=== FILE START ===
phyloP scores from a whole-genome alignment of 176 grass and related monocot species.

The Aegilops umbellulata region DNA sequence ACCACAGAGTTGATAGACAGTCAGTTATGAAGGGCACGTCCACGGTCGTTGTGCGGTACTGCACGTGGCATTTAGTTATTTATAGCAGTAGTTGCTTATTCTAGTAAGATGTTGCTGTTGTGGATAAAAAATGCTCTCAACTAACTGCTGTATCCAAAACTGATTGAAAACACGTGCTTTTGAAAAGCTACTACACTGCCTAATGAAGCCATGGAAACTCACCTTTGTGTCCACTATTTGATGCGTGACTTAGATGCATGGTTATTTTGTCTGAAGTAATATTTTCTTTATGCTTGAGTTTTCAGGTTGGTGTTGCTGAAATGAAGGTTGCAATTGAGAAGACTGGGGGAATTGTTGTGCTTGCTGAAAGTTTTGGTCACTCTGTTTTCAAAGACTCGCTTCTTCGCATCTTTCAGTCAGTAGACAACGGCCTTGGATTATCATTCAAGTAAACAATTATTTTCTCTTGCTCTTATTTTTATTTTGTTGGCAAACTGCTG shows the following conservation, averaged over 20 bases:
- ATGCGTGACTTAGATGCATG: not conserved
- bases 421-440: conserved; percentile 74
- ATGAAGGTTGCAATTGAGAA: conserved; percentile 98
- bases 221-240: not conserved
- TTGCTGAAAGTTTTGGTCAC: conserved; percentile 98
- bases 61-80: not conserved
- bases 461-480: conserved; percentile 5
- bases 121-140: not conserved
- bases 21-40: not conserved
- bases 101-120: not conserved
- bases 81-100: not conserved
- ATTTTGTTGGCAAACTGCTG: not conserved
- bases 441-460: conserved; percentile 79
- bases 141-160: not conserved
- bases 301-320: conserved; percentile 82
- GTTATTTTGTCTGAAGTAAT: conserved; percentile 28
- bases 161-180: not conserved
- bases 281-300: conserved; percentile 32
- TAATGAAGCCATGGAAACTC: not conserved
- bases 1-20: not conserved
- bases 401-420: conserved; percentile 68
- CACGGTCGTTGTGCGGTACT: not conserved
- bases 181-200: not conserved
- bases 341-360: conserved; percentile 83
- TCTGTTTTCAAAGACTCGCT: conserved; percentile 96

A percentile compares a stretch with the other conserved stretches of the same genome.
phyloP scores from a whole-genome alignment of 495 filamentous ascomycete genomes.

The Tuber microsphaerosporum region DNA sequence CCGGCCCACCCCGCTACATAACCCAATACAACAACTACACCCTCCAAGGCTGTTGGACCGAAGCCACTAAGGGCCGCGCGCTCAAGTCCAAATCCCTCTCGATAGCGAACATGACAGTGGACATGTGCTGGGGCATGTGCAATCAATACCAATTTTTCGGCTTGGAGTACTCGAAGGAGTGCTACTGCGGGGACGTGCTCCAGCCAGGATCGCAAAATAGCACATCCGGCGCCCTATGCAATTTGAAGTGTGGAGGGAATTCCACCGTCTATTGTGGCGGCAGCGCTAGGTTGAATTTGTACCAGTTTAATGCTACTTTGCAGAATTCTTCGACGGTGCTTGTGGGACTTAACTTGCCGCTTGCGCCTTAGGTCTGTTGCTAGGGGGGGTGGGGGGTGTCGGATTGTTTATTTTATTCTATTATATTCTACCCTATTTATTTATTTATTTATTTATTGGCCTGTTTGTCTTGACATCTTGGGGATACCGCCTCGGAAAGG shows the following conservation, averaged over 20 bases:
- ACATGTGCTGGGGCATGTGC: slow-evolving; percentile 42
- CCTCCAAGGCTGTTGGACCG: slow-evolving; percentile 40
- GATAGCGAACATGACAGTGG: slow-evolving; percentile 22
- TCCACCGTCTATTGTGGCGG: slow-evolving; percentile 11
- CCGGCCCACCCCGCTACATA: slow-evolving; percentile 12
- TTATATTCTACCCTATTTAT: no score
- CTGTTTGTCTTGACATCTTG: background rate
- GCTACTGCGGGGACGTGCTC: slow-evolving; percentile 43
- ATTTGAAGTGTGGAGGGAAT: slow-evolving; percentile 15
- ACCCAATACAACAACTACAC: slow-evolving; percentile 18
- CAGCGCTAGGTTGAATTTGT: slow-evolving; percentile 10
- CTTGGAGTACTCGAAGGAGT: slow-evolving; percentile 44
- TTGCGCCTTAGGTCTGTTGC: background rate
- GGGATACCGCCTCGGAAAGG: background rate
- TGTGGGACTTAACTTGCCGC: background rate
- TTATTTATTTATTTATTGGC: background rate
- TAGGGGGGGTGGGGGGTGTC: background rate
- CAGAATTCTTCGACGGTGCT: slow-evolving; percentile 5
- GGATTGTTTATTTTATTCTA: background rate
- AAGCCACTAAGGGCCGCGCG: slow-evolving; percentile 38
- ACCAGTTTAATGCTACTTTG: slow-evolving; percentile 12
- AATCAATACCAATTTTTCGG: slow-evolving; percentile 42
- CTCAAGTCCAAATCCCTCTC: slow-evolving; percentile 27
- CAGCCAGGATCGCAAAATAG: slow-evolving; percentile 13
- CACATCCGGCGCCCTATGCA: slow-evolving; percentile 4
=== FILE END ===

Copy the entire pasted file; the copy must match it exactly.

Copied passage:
phyloP scores from a whole-genome alignment of 176 grass and related monocot species.

The Aegilops umbellulata region DNA sequence ACCACAGAGTTGATAGACAGTCAGTTATGAAGGGCACGTCCACGGTCGTTGTGCGGTACTGCACGTGGCATTTAGTTATTTATAGCAGTAGTTGCTTATTCTAGTAAGATGTTGCTGTTGTGGATAAAAAATGCTCTCAACTAACTGCTGTATCCAAAACTGATTGAAAACACGTGCTTTTGAAAAGCTACTACACTGCCTAATGAAGCCATGGAAACTCACCTTTGTGTCCACTATTTGATGCGTGACTTAGATGCATGGTTATTTTGTCTGAAGTAATATTTTCTTTATGCTTGAGTTTTCAGGTTGGTGTTGCTGAAATGAAGGTTGCAATTGAGAAGACTGGGGGAATTGTTGTGCTTGCTGAAAGTTTTGGTCACTCTGTTTTCAAAGACTCGCTTCTTCGCATCTTTCAGTCAGTAGACAACGGCCTTGGATTATCATTCAAGTAAACAATTATTTTCTCTTGCTCTTATTTTTATTTTGTTGGCAAACTGCTG shows the following conservation, averaged over 20 bases:
- ATGCGTGACTTAGATGCATG: not conserved
- bases 421-440: conserved; percentile 74
- ATGAAGGTTGCAATTGAGAA: conserved; percentile 98
- bases 221-240: not conserved
- TTGCTGAAAGTTTTGGTCAC: conserved; percentile 98
- bases 61-80: not conserved
- bases 461-480: conserved; percentile 5
- bases 121-140: not conserved
- bases 21-40: not conserved
- bases 101-120: not conserved
- bases 81-100: not conserved
- ATTTTGTTGGCAAACTGCTG: not conserved
- bases 441-460: conserved; percentile 79
- bases 141-160: not conserved
- bases 301-320: conserved; percentile 82
- GTTATTTTGTCTGAAGTAAT: conserved; percentile 28
- bases 161-180: not conserved
- bases 281-300: conserved; percentile 32
- TAATGAAGCCATGGAAACTC: not conserved
- bases 1-20: not conserved
- bases 401-420: conserved; percentile 68
- CACGGTCGTTGTGCGGTACT: not conserved
- bases 181-200: not conserved
- bases 341-360: conserved; percentile 83
- TCTGTTTTCAAAGACTCGCT: conserved; percentile 96

A percentile compares a stretch with the other conserved stretches of the same genome.
phyloP scores from a whole-genome alignment of 495 filamentous ascomycete genomes.

The Tuber microsphaerosporum region DNA sequence CCGGCCCACCCCGCTACATAACCCAATACAACAACTACACCCTCCAAGGCTGTTGGACCGAAGCCACTAAGGGCCGCGCGCTCAAGTCCAAATCCCTCTCGATAGCGAACATGACAGTGGACATGTGCTGGGGCATGTGCAATCAATACCAATTTTTCGGCTTGGAGTACTCGAAGGAGTGCTACTGCGGGGACGTGCTCCAGCCAGGATCGCAAAATAGCACATCCGGCGCCCTATGCAATTTGAAGTGTGGAGGGAATTCCACCGTCTATTGTGGCGGCAGCGCTAGGTTGAATTTGTACCAGTTTAATGCTACTTTGCAGAATTCTTCGACGGTGCTTGTGGGACTTAACTTGCCGCTTGCGCCTTAGGTCTGTTGCTAGGGGGGGTGGGGGGTGTCGGATTGTTTATTTTATTCTATTATATTCTACCCTATTTATTTATTTATTTATTTATTGGCCTGTTTGTCTTGACATCTTGGGGATACCGCCTCGGAAAGG shows the following conservation, averaged over 20 bases:
- ACATGTGCTGGGGCATGTGC: slow-evolving; percentile 42
- CCTCCAAGGCTGTTGGACCG: slow-evolving; percentile 40
- GATAGCGAACATGACAGTGG: slow-evolving; percentile 22
- TCCACCGTCTATTGTGGCGG: slow-evolving; percentile 11
- CCGGCCCACCCCGCTACATA: slow-evolving; percentile 12
- TTATATTCTACCCTATTTAT: no score
- CTGTTTGTCTTGACATCTTG: background rate
- GCTACTGCGGGGACGTGCTC: slow-evolving; percentile 43
- ATTTGAAGTGTGGAGGGAAT: slow-evolving; percentile 15
- ACCCAATACAACAACTACAC: slow-evolving; percentile 18
- CAGCGCTAGGTTGAATTTGT: slow-evolving; percentile 10
- CTTGGAGTACTCGAAGGAGT: slow-evolving; percentile 44
- TTGCGCCTTAGGTCTGTTGC: background rate
- GGGATACCGCCTCGGAAAGG: background rate
- TGTGGGACTTAACTTGCCGC: background rate
- TTATTTATTTATTTATTGGC: background rate
- TAGGGGGGGTGGGGGGTGTC: background rate
- CAGAATTCTTCGACGGTGCT: slow-evolving; percentile 5
- GGATTGTTTATTTTATTCTA: background rate
- AAGCCACTAAGGGCCGCGCG: slow-evolving; percentile 38
- ACCAGTTTAATGCTACTTTG: slow-evolving; percentile 12
- AATCAATACCAATTTTTCGG: slow-evolving; percentile 42
- CTCAAGTCCAAATCCCTCTC: slow-evolving; percentile 27
- CAGCCAGGATCGCAAAATAG: slow-evolving; percentile 13
- CACATCCGGCGCCCTATGCA: slow-evolving; percentile 4